Don't Get Bitten by This Travel Bug
Bed bugs are not a common pest, but they are an increasing problem around the world. This is thought to be partly due to the reduced use of more powerful insecticides and the increase of world travel. As more and more people jet around more and more of the world, there is more chance of encountering bed bugs and becoming unwitting couriers of the bugs from one accommodation to another……..and eventually bringing them home with you on your return.
Bed bugs do not have wings and so do not travel far on their own accord. But their habit of seeking out and hiding in cracks, crevices, seams and other dark nooks and crannies close to the bed of their hosts, means that luggage can often become their means of travel.
Bed bugs can survive in luggage and other travelling items (e.g. boxes, bags and even shoes) for many days without needing to leave their hiding place to find food. They can survive temperatures down to 0°C for long periods and they thrive in warm tropical conditions.
Although bed bug infestations may be more common in high turnover accommodation such as backpackers they are also found in the best hotels. It is the accommodation industry around the world that is at the forefront of the battle against these bugs and they will thank you for helping them prevent the spread of the bugs.
Here are some tips to prevent bed bugs hitchhiking with you in your luggage and finding their way home with you:
Before You Leave Home
Spray your luggage lightly with NO Bed Bugs spray. Pay attention to joins, seams, and other dark nooks and crannies inside and outside the luggage.
When You Arrive at Accommodation
I recommend you thoroughly inspect the room before unpacking. Place your luggage in the middle of the room or the safest place is on the tiled bathroom floor or on a luggage rack after it has been thoroughly inspected. Do not place luggage on upholstered surfaces unless they have been thoroughly checked. Do not use a luggage rack if it has hollow legs, where bed bugs may hide inside unseen.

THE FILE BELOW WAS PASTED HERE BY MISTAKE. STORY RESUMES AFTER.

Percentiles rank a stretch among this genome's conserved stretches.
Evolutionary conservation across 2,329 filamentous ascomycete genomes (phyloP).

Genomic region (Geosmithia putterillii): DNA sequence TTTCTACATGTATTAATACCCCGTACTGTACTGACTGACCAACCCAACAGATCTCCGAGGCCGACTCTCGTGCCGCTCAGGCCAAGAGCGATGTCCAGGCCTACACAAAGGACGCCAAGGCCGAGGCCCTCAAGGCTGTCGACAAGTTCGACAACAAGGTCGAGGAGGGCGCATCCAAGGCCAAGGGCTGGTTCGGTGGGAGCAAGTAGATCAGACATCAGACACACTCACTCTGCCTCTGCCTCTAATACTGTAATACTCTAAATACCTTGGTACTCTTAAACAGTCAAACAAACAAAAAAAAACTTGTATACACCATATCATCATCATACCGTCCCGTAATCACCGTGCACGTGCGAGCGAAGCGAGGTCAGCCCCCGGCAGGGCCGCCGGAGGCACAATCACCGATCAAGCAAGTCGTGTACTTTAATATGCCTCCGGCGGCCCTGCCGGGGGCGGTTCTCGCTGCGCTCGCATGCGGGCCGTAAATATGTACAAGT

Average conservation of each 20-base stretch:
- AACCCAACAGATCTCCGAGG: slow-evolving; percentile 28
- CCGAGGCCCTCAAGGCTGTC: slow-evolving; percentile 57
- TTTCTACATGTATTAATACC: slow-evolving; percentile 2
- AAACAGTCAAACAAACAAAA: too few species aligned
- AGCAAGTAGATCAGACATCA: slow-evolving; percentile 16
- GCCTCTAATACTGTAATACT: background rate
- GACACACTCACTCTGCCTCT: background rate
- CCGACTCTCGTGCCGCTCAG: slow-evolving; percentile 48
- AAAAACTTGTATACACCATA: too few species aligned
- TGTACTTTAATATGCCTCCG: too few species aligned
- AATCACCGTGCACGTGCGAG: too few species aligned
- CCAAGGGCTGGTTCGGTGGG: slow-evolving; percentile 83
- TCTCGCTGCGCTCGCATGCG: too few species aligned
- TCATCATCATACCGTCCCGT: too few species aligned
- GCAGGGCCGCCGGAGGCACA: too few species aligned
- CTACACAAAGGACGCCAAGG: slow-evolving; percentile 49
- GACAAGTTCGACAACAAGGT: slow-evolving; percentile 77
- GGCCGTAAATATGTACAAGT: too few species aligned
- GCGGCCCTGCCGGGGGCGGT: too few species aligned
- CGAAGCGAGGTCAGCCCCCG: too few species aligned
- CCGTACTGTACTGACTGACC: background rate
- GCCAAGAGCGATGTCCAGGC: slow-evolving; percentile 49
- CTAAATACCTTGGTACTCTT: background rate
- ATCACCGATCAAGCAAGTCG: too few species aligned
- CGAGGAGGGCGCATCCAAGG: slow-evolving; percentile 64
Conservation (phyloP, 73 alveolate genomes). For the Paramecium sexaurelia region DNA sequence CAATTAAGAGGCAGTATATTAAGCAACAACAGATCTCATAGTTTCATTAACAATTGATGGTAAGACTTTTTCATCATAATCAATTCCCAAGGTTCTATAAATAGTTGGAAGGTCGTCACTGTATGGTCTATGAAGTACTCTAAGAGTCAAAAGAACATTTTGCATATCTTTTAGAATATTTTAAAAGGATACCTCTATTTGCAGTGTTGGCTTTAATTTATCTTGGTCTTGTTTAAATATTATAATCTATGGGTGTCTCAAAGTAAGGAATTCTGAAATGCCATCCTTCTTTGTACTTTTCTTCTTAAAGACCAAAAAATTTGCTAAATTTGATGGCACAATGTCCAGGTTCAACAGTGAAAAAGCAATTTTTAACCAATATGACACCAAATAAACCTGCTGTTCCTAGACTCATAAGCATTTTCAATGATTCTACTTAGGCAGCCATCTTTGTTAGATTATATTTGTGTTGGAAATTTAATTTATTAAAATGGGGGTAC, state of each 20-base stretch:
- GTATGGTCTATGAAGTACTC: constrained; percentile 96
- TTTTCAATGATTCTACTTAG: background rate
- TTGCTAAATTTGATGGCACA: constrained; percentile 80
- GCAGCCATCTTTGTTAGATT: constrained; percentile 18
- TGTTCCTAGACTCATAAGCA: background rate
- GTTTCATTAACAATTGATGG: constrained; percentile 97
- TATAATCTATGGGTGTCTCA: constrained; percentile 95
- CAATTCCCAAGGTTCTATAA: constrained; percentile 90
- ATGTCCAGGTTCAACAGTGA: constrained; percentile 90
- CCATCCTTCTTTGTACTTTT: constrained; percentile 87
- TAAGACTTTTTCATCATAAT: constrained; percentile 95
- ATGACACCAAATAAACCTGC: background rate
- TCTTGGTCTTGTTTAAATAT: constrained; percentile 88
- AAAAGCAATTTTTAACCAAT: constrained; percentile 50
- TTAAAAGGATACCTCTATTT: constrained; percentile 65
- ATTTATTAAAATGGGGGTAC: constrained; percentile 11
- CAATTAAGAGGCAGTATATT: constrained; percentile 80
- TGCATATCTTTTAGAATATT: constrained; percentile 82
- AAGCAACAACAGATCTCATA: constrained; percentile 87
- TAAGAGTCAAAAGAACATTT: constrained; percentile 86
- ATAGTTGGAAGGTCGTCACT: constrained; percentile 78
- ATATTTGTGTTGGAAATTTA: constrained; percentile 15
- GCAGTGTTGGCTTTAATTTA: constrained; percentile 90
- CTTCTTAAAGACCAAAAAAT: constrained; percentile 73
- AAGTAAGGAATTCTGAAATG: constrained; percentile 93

Search places such as luggage rack, wardrobe, behind the bed headboard, seams of the mattress and bed frame, under lights, and inside bedside drawers, the underside of sofas and chairs, etc. Look for pepper-like stains, black spots like small ticks with a black pen or old bed bug skins.
If you suspect your room is infested, notify the accommodation management and request a change of room immediately. Avoid rooms adjacent to or immediately above/below the suspected infestation.
On Your Return Home - Particularly if you have visited any accommodation where you found or suspected bed bugs:
Inspect your luggage outdoors before bringing them into the house. If you have concerns, place clothing in a sealed plastic bag and put in a freezer for 48 hours, or hot wash and dry all your clothes, even those that have not been worn. Keep clothes that go to the dry cleaner in a sealed plastic bag until they can be transported. Spray the luggage with NO Bed Bugs and let it dry before vacuuming it and bringing it indoors. You could seal the luggage in a large rubbish bag for storage.
These precautions should ensure you are safe on your holiday and don’t bring any unwanted hitchhikers’ home with you.